Creativity – Critical Thinking

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Critical thinking has been defined as the intellectually disciplined process which entails actively and skillfully

  • Conceptualizing
  • Applying
  • Analyzing
  • Synthesizing
  • Evaluating

The generated and gathered information from

  • Observation
  • Experience
  • Reflection
  • Reasoning
  • Communication

As a means to serve as a guide to action or belief

The Two Components of Critical Thinking

  • Set of belief and information generation and processing skills
  • Habit with its root in intellectual commitment for using these skills to guide behavior

In a simple manner critical thinking can be thought of as a self-disciplined, self-monitored, self-corrective and self-guided thinking which is aimed at reasoning at the highest level of quality but most importantly in a fair-minded way. Therefore, people who are critical thinkers make a constant attempt to think reasonably, rationally and empathically.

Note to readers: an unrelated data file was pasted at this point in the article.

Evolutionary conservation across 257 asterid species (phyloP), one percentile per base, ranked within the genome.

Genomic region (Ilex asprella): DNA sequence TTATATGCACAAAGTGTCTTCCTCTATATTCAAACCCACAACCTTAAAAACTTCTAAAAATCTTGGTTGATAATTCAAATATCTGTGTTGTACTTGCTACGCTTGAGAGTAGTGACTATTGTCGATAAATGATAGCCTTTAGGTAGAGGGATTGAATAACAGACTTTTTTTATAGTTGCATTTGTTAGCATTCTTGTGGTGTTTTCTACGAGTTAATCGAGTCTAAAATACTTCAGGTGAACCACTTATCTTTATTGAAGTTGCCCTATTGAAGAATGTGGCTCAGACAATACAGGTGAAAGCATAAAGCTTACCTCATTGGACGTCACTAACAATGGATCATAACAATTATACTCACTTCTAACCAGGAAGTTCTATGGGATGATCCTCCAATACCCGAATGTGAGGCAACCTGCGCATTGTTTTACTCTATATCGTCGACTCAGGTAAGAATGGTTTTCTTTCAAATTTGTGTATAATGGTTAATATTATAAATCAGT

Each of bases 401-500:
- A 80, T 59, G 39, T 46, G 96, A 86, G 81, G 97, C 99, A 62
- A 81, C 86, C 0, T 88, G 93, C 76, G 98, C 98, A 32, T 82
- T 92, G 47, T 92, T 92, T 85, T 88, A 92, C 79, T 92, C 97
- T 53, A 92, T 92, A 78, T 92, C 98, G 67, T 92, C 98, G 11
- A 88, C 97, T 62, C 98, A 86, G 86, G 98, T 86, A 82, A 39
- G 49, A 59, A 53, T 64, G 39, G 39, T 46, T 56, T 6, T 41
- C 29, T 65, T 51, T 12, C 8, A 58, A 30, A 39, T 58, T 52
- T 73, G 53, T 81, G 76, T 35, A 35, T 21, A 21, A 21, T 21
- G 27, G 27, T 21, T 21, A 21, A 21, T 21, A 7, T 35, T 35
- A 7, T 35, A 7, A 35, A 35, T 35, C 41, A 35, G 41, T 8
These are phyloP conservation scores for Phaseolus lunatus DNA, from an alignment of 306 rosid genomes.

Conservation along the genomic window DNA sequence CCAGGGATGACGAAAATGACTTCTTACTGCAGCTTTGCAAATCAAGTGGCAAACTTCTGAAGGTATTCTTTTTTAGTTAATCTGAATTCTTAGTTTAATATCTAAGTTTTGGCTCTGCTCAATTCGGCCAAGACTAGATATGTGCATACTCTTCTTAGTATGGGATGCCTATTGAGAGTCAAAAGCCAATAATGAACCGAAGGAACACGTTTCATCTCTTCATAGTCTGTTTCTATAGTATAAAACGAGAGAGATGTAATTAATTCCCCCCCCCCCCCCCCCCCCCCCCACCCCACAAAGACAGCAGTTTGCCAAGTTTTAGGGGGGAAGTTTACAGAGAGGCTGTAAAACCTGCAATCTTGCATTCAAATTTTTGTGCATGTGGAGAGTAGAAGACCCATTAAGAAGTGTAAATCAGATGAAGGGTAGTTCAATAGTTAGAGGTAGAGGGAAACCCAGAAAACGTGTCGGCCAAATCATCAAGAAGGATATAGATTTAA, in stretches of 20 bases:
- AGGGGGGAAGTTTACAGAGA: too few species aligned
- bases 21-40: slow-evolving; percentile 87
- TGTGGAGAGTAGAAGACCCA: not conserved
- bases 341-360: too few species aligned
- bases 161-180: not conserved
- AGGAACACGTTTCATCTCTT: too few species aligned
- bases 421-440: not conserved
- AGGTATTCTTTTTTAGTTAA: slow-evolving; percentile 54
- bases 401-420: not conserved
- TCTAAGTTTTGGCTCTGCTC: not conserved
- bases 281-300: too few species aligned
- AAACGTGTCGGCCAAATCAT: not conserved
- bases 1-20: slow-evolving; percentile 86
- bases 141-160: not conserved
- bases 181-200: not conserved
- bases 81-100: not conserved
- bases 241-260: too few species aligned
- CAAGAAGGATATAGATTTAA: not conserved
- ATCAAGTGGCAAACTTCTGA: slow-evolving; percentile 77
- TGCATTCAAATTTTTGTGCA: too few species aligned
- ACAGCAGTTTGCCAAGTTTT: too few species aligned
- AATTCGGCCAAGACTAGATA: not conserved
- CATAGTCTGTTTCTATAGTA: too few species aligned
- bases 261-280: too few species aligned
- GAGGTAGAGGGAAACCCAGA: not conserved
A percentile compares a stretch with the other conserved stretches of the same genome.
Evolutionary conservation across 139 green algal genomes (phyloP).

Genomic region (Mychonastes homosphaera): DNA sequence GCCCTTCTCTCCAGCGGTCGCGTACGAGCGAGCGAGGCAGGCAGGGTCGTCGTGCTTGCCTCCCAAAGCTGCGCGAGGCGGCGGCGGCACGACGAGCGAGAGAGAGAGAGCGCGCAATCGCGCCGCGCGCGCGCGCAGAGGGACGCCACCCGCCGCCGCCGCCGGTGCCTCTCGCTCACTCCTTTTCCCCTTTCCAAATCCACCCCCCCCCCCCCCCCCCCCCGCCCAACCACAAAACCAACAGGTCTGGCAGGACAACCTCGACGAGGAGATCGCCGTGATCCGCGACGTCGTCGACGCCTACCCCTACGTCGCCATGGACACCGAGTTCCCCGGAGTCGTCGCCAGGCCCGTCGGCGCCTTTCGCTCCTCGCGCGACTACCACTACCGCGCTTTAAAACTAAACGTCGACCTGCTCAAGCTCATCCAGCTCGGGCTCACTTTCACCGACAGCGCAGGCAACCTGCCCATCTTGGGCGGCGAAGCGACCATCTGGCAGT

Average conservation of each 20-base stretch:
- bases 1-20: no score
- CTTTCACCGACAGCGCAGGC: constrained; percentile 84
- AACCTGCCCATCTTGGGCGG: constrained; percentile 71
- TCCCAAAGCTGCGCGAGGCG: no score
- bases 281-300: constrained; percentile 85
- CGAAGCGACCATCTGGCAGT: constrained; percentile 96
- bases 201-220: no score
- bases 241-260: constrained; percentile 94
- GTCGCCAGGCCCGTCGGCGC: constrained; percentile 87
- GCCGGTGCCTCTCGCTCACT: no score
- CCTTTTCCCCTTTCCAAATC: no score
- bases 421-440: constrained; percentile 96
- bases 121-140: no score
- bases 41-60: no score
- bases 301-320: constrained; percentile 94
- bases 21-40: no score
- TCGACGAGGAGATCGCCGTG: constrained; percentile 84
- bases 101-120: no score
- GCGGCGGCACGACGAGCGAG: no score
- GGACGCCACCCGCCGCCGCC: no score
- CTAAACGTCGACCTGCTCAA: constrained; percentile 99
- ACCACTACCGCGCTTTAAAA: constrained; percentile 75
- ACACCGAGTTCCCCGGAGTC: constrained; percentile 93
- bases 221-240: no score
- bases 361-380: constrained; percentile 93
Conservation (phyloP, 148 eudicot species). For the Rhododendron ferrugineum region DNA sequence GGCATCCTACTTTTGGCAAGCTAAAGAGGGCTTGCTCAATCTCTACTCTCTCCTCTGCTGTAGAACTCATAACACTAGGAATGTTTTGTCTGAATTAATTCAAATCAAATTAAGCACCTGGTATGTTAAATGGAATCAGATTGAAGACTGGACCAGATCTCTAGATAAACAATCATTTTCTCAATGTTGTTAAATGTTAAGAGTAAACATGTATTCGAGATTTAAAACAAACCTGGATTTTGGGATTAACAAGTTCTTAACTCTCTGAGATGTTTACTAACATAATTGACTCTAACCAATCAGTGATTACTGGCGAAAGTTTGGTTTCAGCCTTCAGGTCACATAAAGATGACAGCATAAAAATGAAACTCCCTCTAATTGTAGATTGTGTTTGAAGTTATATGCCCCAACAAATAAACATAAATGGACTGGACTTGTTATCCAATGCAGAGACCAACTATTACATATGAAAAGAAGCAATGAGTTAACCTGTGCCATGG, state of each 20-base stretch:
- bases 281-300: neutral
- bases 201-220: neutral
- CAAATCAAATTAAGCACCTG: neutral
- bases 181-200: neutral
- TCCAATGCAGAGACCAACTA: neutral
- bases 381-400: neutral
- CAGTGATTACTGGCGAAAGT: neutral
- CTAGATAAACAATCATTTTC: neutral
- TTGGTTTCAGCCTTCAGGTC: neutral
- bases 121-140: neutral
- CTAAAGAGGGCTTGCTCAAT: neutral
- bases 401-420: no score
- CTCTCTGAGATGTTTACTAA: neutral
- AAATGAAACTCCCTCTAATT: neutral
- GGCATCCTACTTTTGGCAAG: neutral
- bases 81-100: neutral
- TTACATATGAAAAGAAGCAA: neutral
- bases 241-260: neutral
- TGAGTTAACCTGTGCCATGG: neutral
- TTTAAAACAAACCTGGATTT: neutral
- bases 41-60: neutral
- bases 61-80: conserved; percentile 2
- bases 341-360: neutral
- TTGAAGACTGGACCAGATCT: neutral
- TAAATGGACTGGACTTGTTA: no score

Similarly, these individuals are also aware of and familiar with the inherent flawed nature of the human thinking process once it is left unchecked and unaddressed. Our thinking when left unaddressed is but prejudiced, irrational, uninformed, partial, distorted and biased.

Critical thinkers thus take all this in account and thus improve the quality of his/her thinking by analyzing, assessing and reconstructing it. Similarly, these people develop the ability to think in more clear and rational terms and are thus better able to understand the logical connections which exist between ideas. These people besides being active learners engage in reflective and independent thinking.

One of the integral features of critical thinkers is that these people believe in challenging and questioning conventionality, assumptions, ideas, norms and rules instead of accepting these at their face value.

Situations, Events and Circumstances Affect the Critical Thinking Process

It is important to recognize and admit that none of us can think rationally all the time. However, situations, events and circumstances all have an impact on our thinking process. Anger, grief, joy, prejudices, pre-conceived notions or any other overwhelming emotion can affect or cloud our thinking process.

Critical thinking can thus be thought of as a continuous process which requires continuous learning and overcoming the challenges associated with the critical thinking process.

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